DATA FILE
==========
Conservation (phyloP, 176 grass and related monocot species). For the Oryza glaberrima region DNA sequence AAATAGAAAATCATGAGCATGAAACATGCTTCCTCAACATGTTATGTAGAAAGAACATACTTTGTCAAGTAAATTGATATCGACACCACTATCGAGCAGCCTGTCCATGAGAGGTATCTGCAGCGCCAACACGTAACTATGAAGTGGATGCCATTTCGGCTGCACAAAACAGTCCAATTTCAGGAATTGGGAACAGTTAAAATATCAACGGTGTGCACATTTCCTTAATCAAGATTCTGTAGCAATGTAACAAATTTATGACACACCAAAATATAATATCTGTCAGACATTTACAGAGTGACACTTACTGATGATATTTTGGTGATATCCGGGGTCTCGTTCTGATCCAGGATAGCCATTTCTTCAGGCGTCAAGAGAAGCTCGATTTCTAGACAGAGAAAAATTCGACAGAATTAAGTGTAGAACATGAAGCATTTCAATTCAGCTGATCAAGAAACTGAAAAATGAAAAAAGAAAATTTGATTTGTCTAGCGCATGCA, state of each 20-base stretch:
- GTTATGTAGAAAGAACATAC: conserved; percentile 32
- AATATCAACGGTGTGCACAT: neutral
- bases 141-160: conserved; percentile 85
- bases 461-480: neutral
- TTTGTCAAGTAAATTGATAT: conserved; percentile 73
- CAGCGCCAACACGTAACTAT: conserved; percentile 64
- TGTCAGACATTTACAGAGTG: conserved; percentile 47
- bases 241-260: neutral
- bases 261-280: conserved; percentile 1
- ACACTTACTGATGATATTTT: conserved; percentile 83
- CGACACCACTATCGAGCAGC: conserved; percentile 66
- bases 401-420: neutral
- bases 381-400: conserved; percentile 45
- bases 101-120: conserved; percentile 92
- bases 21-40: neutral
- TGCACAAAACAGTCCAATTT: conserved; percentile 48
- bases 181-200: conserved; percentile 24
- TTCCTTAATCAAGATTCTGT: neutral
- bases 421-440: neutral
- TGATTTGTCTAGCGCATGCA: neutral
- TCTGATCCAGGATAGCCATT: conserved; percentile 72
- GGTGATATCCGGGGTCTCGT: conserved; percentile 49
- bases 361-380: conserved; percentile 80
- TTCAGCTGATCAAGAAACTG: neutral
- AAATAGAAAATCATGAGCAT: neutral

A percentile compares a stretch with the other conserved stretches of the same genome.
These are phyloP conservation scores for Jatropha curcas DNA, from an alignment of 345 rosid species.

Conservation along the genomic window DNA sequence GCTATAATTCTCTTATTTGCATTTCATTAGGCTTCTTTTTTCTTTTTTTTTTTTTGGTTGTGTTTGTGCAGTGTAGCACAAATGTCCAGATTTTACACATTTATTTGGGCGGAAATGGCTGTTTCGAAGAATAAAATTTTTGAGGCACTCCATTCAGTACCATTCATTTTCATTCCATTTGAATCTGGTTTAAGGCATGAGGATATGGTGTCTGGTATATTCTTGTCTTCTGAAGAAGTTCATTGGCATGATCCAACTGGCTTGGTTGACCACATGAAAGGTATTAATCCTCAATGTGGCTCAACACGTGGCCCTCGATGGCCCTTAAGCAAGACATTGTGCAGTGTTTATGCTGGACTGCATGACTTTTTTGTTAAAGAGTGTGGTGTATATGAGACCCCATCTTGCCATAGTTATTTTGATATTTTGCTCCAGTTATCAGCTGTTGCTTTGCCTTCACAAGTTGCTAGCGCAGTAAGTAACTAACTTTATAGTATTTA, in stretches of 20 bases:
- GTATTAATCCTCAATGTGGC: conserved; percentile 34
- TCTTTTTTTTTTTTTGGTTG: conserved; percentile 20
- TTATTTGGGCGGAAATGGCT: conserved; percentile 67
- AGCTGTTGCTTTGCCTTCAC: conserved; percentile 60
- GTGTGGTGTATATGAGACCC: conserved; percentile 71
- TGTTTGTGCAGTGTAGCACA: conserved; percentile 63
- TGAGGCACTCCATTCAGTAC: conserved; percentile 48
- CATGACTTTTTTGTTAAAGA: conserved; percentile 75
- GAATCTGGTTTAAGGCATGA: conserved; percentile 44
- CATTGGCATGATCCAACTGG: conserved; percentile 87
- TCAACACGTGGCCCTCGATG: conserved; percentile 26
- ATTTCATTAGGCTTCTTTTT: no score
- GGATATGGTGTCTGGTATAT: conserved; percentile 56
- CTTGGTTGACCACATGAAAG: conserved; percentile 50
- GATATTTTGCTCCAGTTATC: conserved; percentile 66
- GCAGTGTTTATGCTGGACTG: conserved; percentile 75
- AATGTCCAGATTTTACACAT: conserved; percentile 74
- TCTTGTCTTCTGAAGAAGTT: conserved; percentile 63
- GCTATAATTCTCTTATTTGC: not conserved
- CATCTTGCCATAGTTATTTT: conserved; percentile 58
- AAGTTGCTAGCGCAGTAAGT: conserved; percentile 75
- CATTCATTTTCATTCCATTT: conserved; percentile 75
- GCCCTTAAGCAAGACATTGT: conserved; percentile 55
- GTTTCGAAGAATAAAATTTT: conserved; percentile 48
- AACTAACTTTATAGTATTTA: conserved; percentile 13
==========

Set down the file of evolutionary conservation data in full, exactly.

Conservation (phyloP, 176 grass and related monocot species). For the Oryza glaberrima region DNA sequence AAATAGAAAATCATGAGCATGAAACATGCTTCCTCAACATGTTATGTAGAAAGAACATACTTTGTCAAGTAAATTGATATCGACACCACTATCGAGCAGCCTGTCCATGAGAGGTATCTGCAGCGCCAACACGTAACTATGAAGTGGATGCCATTTCGGCTGCACAAAACAGTCCAATTTCAGGAATTGGGAACAGTTAAAATATCAACGGTGTGCACATTTCCTTAATCAAGATTCTGTAGCAATGTAACAAATTTATGACACACCAAAATATAATATCTGTCAGACATTTACAGAGTGACACTTACTGATGATATTTTGGTGATATCCGGGGTCTCGTTCTGATCCAGGATAGCCATTTCTTCAGGCGTCAAGAGAAGCTCGATTTCTAGACAGAGAAAAATTCGACAGAATTAAGTGTAGAACATGAAGCATTTCAATTCAGCTGATCAAGAAACTGAAAAATGAAAAAAGAAAATTTGATTTGTCTAGCGCATGCA, state of each 20-base stretch:
- GTTATGTAGAAAGAACATAC: conserved; percentile 32
- AATATCAACGGTGTGCACAT: neutral
- bases 141-160: conserved; percentile 85
- bases 461-480: neutral
- TTTGTCAAGTAAATTGATAT: conserved; percentile 73
- CAGCGCCAACACGTAACTAT: conserved; percentile 64
- TGTCAGACATTTACAGAGTG: conserved; percentile 47
- bases 241-260: neutral
- bases 261-280: conserved; percentile 1
- ACACTTACTGATGATATTTT: conserved; percentile 83
- CGACACCACTATCGAGCAGC: conserved; percentile 66
- bases 401-420: neutral
- bases 381-400: conserved; percentile 45
- bases 101-120: conserved; percentile 92
- bases 21-40: neutral
- TGCACAAAACAGTCCAATTT: conserved; percentile 48
- bases 181-200: conserved; percentile 24
- TTCCTTAATCAAGATTCTGT: neutral
- bases 421-440: neutral
- TGATTTGTCTAGCGCATGCA: neutral
- TCTGATCCAGGATAGCCATT: conserved; percentile 72
- GGTGATATCCGGGGTCTCGT: conserved; percentile 49
- bases 361-380: conserved; percentile 80
- TTCAGCTGATCAAGAAACTG: neutral
- AAATAGAAAATCATGAGCAT: neutral

A percentile compares a stretch with the other conserved stretches of the same genome.
These are phyloP conservation scores for Jatropha curcas DNA, from an alignment of 345 rosid species.

Conservation along the genomic window DNA sequence GCTATAATTCTCTTATTTGCATTTCATTAGGCTTCTTTTTTCTTTTTTTTTTTTTGGTTGTGTTTGTGCAGTGTAGCACAAATGTCCAGATTTTACACATTTATTTGGGCGGAAATGGCTGTTTCGAAGAATAAAATTTTTGAGGCACTCCATTCAGTACCATTCATTTTCATTCCATTTGAATCTGGTTTAAGGCATGAGGATATGGTGTCTGGTATATTCTTGTCTTCTGAAGAAGTTCATTGGCATGATCCAACTGGCTTGGTTGACCACATGAAAGGTATTAATCCTCAATGTGGCTCAACACGTGGCCCTCGATGGCCCTTAAGCAAGACATTGTGCAGTGTTTATGCTGGACTGCATGACTTTTTTGTTAAAGAGTGTGGTGTATATGAGACCCCATCTTGCCATAGTTATTTTGATATTTTGCTCCAGTTATCAGCTGTTGCTTTGCCTTCACAAGTTGCTAGCGCAGTAAGTAACTAACTTTATAGTATTTA, in stretches of 20 bases:
- GTATTAATCCTCAATGTGGC: conserved; percentile 34
- TCTTTTTTTTTTTTTGGTTG: conserved; percentile 20
- TTATTTGGGCGGAAATGGCT: conserved; percentile 67
- AGCTGTTGCTTTGCCTTCAC: conserved; percentile 60
- GTGTGGTGTATATGAGACCC: conserved; percentile 71
- TGTTTGTGCAGTGTAGCACA: conserved; percentile 63
- TGAGGCACTCCATTCAGTAC: conserved; percentile 48
- CATGACTTTTTTGTTAAAGA: conserved; percentile 75
- GAATCTGGTTTAAGGCATGA: conserved; percentile 44
- CATTGGCATGATCCAACTGG: conserved; percentile 87
- TCAACACGTGGCCCTCGATG: conserved; percentile 26
- ATTTCATTAGGCTTCTTTTT: no score
- GGATATGGTGTCTGGTATAT: conserved; percentile 56
- CTTGGTTGACCACATGAAAG: conserved; percentile 50
- GATATTTTGCTCCAGTTATC: conserved; percentile 66
- GCAGTGTTTATGCTGGACTG: conserved; percentile 75
- AATGTCCAGATTTTACACAT: conserved; percentile 74
- TCTTGTCTTCTGAAGAAGTT: conserved; percentile 63
- GCTATAATTCTCTTATTTGC: not conserved
- CATCTTGCCATAGTTATTTT: conserved; percentile 58
- AAGTTGCTAGCGCAGTAAGT: conserved; percentile 75
- CATTCATTTTCATTCCATTT: conserved; percentile 75
- GCCCTTAAGCAAGACATTGT: conserved; percentile 55
- GTTTCGAAGAATAAAATTTT: conserved; percentile 48
- AACTAACTTTATAGTATTTA: conserved; percentile 13